Atlanta Sisters Charged with Beating Boy, 3, to Death for Eating Cupcake

Glenndria Morris LaShirley Morris
Glenndria Morris and LaShirley Morris are charged with the murder of Kejuan Mason. Fulton County Sheriff's Office

A pair of sisters charged with beating a 3-year-old boy to death with a baseball bat for eating a cupcake are scheduled to face trial in Atlanta this week.

Police were called to a residence on Cleveland Avenue, southwest Atlanta, on October 21, 2017, reported NBC-affiliate 11 Alive citing police reports. There, officers discovered first responders carrying out CPR on 3-year-old Kejuan Mason.

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Glenndria Morris, the boy's guardian, stated she had given Mason and four other children at the home a cupcake which he choked on, the Atlanta Journal-Constitution reported citing police documents.

In a conflicting second account, she claimed to police he had choked but recovered after the piece of food was taken out of his mouth. She said the boy was "fine, breathing and talking later," the Atlanta Journal-Constitution reported. She said Mason then fell asleep. Morris told police that she and her sister, LaShirley Morris, decided to call the police when he was "not breathing or responsive."

Mason was taken to Atlanta Medical Center where doctors confirmed he was dead, 11 Alive reported.

Following an autopsy, the Fulton County Medical Examiner's Office concluded his death was caused by blunt force trauma, according to 11 Alive. The examination revealed the 3-year-old had bruises on his head, arms, legs, back, chest, and buttocks.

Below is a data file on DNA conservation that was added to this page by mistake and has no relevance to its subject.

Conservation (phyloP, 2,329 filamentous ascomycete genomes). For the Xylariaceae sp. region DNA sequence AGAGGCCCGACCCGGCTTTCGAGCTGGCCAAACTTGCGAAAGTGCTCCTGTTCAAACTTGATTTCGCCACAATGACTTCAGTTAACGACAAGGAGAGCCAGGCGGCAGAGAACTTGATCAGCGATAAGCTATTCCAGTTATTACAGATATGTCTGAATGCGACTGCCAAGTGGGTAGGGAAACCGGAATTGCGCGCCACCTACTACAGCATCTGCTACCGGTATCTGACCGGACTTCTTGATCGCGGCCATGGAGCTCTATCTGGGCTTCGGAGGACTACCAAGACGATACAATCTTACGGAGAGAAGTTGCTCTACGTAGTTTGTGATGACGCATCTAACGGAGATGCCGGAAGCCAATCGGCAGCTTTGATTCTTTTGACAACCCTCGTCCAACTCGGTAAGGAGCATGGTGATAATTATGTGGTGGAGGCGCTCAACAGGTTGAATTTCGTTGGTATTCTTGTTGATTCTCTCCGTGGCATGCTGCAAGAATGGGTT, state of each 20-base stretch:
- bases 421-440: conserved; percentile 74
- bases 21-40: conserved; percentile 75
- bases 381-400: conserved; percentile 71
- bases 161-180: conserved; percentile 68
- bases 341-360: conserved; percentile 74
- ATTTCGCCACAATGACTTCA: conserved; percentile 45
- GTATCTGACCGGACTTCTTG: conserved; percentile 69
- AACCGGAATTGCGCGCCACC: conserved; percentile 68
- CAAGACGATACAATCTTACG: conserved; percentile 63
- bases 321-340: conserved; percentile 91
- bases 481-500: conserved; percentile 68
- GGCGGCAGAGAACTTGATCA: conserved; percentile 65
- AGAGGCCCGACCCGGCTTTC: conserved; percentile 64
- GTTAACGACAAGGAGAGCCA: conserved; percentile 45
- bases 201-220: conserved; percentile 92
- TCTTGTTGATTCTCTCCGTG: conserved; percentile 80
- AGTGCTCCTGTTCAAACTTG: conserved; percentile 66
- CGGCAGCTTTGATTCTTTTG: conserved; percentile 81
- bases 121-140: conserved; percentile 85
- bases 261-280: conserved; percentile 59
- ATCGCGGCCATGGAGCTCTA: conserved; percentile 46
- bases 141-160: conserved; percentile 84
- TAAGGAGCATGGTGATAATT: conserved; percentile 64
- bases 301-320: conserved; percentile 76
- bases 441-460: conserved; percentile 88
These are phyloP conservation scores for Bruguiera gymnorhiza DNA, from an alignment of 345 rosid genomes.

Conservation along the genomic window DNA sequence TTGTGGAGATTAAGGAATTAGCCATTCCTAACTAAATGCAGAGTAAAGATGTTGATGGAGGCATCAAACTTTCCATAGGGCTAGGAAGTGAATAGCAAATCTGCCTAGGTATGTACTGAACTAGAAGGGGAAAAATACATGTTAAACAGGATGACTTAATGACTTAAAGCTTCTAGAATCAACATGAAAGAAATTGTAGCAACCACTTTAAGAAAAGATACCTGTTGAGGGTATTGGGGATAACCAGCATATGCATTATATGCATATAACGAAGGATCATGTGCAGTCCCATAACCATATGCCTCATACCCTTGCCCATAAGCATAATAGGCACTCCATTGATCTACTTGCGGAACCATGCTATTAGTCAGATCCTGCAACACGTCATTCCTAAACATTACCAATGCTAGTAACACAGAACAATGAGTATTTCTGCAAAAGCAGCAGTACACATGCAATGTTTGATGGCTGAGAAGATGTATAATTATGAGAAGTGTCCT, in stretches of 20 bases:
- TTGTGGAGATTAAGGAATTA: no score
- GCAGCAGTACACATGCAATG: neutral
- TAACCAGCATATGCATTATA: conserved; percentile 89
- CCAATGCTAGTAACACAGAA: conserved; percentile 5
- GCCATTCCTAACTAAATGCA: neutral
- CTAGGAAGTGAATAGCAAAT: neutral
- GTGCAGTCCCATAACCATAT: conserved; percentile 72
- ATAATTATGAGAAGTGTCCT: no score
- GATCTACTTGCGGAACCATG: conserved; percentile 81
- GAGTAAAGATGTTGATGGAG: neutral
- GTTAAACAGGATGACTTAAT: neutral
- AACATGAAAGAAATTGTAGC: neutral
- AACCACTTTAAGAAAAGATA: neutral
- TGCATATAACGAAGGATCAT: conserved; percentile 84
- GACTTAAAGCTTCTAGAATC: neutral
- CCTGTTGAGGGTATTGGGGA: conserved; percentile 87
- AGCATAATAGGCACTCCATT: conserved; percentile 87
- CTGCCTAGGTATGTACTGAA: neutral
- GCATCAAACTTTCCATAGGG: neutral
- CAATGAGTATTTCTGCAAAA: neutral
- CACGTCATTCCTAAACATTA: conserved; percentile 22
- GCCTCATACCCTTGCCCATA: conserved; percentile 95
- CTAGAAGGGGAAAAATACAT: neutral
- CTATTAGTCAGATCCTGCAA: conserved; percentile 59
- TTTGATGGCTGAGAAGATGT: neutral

The indictment alleges that Glenndria spanked the child's behind, while LaShirley used a baseball bat to beat him, after he took a cupcake from the kitchen, according to the Altanta Journal Constitution.

The pair were arrested and charged with two counts of murder, two counts of cruelty to children, and one count of aggravated assault—charges that can carry a life sentence. At the time, they were detained in Fulton County Jail, and their bonds set to $200,000 each.

Fulton County District Attorney's office told 11 Alive in January 2018 that the sisters were granted bonds despite the severity of the charges as the indictment for the case was not presented before a 90-day deadline due to staffing issues.

Glenndria Morris appealed her $200,000 bond, asking for it to be reduced to between $50,000 and $75,000, 11 Alive reported. A judge rejected Morris's request.

Glenndria Morris became Mason's guardian after his parents lost custody because they didn't have a place to live, Fox 5 reported last year. "She was my friend, I've known her a long time, she's been a part of their lives," the boy's mother, Geraldine Mason, told Fox 5.

Xavier Upshaw, the boy's grandmother, told Fox 5: "I'm mad, I'm upset and I'm angry. He was just a baby, he was so sweet and loving."

The sisters are due to appear in court on January 3.